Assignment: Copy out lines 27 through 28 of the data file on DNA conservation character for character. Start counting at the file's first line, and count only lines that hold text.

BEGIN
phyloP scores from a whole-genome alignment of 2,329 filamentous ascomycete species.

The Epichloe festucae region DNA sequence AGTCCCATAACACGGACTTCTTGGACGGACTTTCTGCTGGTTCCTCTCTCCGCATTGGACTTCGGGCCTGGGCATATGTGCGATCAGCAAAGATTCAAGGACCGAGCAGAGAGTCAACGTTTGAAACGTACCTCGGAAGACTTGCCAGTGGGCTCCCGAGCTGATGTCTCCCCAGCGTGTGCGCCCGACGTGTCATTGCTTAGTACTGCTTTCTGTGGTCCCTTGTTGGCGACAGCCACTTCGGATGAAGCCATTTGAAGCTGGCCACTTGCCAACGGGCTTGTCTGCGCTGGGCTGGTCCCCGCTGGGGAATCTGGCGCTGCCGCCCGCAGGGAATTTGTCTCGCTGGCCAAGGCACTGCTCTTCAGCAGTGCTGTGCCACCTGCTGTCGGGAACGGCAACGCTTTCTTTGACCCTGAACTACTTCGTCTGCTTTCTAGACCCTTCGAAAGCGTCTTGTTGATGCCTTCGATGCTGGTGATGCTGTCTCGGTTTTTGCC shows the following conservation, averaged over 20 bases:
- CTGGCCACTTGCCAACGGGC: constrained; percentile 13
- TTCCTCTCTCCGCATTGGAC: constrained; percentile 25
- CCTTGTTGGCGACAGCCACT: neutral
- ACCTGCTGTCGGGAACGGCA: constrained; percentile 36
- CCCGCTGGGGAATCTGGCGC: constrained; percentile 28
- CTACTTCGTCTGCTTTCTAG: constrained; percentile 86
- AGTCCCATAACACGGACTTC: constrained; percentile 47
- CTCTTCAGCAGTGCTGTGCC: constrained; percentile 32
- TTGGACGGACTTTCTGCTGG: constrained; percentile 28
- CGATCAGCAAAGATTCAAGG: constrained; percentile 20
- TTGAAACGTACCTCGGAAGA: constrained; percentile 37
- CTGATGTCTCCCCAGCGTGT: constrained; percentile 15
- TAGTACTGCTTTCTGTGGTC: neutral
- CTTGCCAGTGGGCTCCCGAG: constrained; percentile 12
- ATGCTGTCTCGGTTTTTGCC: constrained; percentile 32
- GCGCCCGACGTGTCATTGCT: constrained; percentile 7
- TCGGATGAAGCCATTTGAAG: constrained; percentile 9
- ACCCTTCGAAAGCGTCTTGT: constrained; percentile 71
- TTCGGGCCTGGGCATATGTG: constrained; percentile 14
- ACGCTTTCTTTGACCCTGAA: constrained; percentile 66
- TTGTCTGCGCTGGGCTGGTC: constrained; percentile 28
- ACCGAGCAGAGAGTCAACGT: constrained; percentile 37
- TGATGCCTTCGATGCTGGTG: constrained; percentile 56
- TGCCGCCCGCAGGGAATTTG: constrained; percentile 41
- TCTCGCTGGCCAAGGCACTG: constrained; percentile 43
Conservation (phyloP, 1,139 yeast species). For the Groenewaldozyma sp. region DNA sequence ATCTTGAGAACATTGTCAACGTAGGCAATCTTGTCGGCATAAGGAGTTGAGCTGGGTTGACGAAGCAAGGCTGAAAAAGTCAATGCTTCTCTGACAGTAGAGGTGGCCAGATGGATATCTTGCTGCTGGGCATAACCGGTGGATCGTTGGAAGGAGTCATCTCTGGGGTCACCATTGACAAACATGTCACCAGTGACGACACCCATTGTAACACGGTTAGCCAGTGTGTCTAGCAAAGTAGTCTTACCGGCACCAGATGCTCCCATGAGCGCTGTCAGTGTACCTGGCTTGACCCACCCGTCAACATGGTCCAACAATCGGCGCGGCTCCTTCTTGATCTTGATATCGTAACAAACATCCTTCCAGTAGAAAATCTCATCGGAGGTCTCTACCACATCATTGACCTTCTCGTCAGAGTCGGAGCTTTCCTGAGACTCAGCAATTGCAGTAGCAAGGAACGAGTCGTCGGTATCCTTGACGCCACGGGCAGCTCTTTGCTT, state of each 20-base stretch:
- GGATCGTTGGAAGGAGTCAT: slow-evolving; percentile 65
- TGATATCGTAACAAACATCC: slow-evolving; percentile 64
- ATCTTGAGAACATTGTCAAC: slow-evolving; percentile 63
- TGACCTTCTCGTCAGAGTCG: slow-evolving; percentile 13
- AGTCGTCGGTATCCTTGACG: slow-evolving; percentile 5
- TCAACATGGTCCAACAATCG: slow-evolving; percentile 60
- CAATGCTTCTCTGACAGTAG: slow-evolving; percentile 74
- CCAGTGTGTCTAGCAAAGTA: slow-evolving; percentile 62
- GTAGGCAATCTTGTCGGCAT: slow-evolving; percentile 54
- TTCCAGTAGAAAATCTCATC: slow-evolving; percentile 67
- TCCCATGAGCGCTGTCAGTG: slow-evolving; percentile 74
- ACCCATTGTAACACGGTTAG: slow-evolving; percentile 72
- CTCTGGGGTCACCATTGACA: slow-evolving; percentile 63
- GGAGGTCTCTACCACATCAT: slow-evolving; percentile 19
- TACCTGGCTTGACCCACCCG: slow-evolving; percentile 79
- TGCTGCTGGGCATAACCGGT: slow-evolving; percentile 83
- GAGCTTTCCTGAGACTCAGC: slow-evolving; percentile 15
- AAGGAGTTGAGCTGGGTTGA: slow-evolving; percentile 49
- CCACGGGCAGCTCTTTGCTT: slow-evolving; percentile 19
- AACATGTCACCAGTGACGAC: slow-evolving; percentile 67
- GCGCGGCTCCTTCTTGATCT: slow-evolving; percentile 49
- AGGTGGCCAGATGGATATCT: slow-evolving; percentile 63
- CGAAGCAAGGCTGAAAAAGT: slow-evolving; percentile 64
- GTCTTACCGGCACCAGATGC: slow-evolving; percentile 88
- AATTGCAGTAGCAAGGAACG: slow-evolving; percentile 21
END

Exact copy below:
- TCTCGCTGGCCAAGGCACTG: constrained; percentile 43
Conservation (phyloP, 1,139 yeast species). For the Groenewaldozyma sp. region DNA sequence ATCTTGAGAACATTGTCAACGTAGGCAATCTTGTCGGCATAAGGAGTTGAGCTGGGTTGACGAAGCAAGGCTGAAAAAGTCAATGCTTCTCTGACAGTAGAGGTGGCCAGATGGATATCTTGCTGCTGGGCATAACCGGTGGATCGTTGGAAGGAGTCATCTCTGGGGTCACCATTGACAAACATGTCACCAGTGACGACACCCATTGTAACACGGTTAGCCAGTGTGTCTAGCAAAGTAGTCTTACCGGCACCAGATGCTCCCATGAGCGCTGTCAGTGTACCTGGCTTGACCCACCCGTCAACATGGTCCAACAATCGGCGCGGCTCCTTCTTGATCTTGATATCGTAACAAACATCCTTCCAGTAGAAAATCTCATCGGAGGTCTCTACCACATCATTGACCTTCTCGTCAGAGTCGGAGCTTTCCTGAGACTCAGCAATTGCAGTAGCAAGGAACGAGTCGTCGGTATCCTTGACGCCACGGGCAGCTCTTTGCTT, state of each 20-base stretch: